On the witness stand Thursday, Jones said she and Taylor had been married eight years and had two children together. "We were good parents," she said. "We had the life we never had with our own parents."
On Nov. 27, she said, she and Taylor spent the morning together and went out in South Philadelphia that night. Jones told the jury she had about three to four mixed drinks and four shots before heading home.
In the car, with Taylor driving and her second cousin Tamara Stanford in the backseat, Jones said, she and her husband got into a fight regarding her friendship with Stanford.
Jones said that she and Taylor were drunk as they drove toward Stanford's house and that eventually Taylor got out of the car and began walking toward a relative's house near the 2400 block of Morris Street in Grays Ferry.
"I'm like, 'No, come here. You trippin'," Jones said. She said she got into the driver's seat and tried to turn the car onto nearby Ringgold Street as Taylor ran through the lot, but she said her foot hit the gas pedal and the gearshift stuck.
"I did everything in my power to try to stop the car. I didn't even know Tyrone was hit. . . . It happened so fast," she said, fighting back tears. "My whole life crashed in front of me. My husband was dying in my arms."
Prosecutors cried foul on Jones' testimony, saying it contradicted statements she had given police. Jones signed a statement in a police interview hours after the incident in which she indicated she had "chased after" Taylor as he ran through the lot. The statement also did not include any information about a stuck gearshift.
Jones said she told another officer about the stuck gearshift, but that didn't make it into the statement she signed during a formal interview with a detective. She said she was distraught and was "signing anything" in the interview room.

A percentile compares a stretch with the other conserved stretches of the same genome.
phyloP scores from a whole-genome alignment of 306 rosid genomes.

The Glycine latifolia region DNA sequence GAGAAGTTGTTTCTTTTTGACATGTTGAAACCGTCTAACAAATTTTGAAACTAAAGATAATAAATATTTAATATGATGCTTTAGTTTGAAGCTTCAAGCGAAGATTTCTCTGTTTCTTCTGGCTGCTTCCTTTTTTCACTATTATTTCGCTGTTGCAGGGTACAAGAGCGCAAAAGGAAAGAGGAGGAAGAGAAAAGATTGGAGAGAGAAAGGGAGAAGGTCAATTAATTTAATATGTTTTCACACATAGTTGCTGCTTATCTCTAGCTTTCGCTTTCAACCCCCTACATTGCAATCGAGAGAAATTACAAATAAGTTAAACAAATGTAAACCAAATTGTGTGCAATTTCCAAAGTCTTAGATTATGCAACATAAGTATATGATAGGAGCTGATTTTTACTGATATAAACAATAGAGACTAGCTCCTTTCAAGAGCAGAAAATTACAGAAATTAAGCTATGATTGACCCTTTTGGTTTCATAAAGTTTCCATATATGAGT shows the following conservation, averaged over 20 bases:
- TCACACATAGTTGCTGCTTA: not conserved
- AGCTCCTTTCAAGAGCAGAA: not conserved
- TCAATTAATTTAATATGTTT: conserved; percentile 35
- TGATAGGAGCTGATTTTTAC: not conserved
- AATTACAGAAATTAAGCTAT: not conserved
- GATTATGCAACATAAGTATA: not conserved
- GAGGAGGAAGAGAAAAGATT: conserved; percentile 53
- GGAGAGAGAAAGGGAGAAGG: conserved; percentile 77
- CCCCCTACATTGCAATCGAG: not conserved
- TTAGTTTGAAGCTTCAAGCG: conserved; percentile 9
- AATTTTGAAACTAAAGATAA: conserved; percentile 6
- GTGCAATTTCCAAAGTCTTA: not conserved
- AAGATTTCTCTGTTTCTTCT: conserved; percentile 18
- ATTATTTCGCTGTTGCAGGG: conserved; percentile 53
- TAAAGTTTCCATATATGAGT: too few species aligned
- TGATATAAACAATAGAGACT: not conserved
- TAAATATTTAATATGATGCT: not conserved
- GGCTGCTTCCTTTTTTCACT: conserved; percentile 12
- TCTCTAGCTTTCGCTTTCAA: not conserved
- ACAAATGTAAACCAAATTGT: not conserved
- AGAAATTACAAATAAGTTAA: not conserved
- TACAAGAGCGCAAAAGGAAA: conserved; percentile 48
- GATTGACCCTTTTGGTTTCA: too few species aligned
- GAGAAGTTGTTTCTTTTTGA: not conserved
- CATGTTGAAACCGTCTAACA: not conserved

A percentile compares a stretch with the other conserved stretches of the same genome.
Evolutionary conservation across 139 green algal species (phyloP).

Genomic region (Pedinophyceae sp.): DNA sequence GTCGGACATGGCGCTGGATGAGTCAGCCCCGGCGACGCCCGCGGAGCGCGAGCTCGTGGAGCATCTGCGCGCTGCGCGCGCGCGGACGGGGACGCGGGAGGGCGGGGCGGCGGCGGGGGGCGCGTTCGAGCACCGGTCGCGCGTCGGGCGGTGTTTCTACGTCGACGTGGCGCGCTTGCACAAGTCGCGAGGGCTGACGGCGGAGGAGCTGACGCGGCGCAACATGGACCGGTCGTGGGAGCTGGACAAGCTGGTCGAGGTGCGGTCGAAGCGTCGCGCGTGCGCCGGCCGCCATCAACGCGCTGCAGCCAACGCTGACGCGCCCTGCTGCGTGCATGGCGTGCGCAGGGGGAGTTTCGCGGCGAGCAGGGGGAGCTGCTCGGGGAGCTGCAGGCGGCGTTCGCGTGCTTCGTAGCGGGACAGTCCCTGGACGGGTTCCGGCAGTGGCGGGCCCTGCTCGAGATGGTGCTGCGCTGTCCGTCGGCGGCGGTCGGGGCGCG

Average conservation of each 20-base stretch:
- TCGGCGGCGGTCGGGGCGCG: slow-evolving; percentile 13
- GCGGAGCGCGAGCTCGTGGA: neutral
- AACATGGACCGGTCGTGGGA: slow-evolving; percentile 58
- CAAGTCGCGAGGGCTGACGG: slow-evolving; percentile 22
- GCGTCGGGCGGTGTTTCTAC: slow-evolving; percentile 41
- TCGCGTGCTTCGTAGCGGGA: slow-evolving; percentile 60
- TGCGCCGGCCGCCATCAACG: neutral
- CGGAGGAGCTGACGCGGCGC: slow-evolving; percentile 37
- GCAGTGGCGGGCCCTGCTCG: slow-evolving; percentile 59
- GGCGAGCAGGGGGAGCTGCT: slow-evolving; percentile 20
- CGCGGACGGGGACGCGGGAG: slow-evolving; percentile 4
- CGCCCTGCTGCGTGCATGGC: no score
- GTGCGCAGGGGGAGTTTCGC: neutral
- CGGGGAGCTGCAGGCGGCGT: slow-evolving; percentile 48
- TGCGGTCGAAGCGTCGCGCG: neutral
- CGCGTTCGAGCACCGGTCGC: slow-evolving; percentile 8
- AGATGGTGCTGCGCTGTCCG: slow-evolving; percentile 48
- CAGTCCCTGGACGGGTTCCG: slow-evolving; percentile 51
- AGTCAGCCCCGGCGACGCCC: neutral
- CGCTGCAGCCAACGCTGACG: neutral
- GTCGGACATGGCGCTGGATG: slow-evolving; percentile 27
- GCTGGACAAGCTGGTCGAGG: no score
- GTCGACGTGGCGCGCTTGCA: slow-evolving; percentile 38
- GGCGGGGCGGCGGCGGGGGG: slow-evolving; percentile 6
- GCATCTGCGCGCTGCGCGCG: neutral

"The statement was important, but me losing my husband was more important," she said. "I guess [the detective] put what he wanted to put."
The jury also viewed video of the incident Thursday, with prosecutor Deborah Nixon producing footage that shows the Acura pulling up to a curb and Taylor walking out. Seconds later, the Acura turns to the right, striking Taylor and pushing him into a wall 32 feet away. After a pause, the SUV backs up and Jones can be seen running toward Taylor.
In his closing argument, defense attorney Richard DeSipio told the jury that Jones was guilty of "killing someone, driving drunk," but that she wasn't a murderer and hadn't acted with malice. He emphasized the fact that Jones did not flee and was found holding her husband's body.
Nixon told the jury that Jones didn't fit the stereotype of a murderer but argued that Jones had acted with the intent to kill Taylor and that she changed her story on the stand Thursday because she was trying to avoid responsibility for the crime.
Contact Aubrey Whelan
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